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After-school programs are crucial for many families. From the time school gets out around 2 or 3 p.m. to the time most parents get off work at 5 or 6 p.m., after-school program providers offer kids expanded academics and enrichment activities like arts or physical education.
But while the need is clear, many state and federally funded after-school programs are struggling to survive. Almost all of the quality after-hours programs in the county are have long waitlists, and not every family can access them.
On the latest Good Schools for All podcast, Scott Lewis and Laura Kohn talk with Brad Lupien, CEO of after-school program provider arc, and the San Diego County Office of Education’s Daymon Beach about the importance of such programs and the issues impacting them.
Also on the podcast: an update on local school board election results and a quick look back at Cindy Marten’s five years as San Diego Unified’s superintendent.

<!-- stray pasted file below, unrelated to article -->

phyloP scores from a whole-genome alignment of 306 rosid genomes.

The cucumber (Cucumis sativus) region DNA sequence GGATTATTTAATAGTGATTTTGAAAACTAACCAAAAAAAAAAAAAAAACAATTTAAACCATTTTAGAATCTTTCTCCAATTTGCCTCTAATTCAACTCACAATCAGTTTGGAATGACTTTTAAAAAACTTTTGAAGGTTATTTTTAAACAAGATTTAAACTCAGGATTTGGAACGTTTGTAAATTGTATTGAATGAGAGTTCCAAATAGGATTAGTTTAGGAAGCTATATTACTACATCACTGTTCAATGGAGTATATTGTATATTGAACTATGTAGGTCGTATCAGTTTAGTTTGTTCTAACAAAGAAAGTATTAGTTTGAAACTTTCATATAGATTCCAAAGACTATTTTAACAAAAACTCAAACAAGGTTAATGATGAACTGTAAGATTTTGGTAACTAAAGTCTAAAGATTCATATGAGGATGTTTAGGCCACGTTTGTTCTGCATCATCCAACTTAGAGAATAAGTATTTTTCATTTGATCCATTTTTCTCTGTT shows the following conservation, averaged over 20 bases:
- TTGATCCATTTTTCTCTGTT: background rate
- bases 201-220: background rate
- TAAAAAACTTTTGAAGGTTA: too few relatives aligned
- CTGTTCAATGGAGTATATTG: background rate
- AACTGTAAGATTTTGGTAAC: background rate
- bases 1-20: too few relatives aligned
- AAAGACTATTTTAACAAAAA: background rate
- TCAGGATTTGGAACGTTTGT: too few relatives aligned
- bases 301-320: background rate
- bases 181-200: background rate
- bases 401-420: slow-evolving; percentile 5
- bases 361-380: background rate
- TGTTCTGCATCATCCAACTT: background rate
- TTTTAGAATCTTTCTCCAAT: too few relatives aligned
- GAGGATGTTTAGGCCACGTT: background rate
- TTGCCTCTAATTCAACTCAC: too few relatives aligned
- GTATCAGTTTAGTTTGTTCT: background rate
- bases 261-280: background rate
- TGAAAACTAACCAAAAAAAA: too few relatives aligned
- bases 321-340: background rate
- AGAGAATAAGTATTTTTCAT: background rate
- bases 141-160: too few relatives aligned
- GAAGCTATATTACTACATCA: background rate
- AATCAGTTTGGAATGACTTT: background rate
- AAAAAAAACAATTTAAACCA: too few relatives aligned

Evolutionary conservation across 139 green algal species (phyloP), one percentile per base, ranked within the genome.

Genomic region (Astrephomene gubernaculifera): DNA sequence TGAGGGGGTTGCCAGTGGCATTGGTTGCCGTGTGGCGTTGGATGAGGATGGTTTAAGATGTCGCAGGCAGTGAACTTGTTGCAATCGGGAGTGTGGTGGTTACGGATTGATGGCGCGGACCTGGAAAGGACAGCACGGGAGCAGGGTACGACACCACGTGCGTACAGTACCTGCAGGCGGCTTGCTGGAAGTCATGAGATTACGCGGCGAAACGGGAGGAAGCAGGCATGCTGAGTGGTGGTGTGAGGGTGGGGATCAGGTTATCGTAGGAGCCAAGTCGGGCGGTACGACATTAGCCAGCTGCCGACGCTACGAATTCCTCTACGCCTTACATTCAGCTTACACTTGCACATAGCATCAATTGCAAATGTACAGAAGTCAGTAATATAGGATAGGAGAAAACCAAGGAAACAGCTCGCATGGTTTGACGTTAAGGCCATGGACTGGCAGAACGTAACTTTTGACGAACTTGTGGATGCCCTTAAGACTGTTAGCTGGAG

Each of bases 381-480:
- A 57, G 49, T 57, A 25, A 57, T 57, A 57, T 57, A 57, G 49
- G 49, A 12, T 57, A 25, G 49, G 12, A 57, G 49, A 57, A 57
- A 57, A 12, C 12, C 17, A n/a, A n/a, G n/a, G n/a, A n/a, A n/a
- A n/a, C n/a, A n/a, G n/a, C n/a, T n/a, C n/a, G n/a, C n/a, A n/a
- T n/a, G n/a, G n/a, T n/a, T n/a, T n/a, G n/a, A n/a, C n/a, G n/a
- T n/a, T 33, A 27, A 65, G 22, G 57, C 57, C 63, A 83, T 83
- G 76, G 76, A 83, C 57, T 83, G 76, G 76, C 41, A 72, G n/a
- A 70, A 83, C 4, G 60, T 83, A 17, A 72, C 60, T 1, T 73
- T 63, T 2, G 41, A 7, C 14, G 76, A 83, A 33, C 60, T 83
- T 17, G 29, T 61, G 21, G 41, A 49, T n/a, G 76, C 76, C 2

Proposition 49: Prop. 49 is a California law passed in 2002 that set aside funding for after-school programs. While many of the programs need more funding, the state was still rated No. 1 in the country for its after-school offerings by the Afterschool Alliance.
Number of the Week
8.8 percent: That’s the state’s increase, from $7.50 to $8.16, in the daily reimbursement rate for each student in after-school programs. If the number kept up with inflation, it should be $9.32.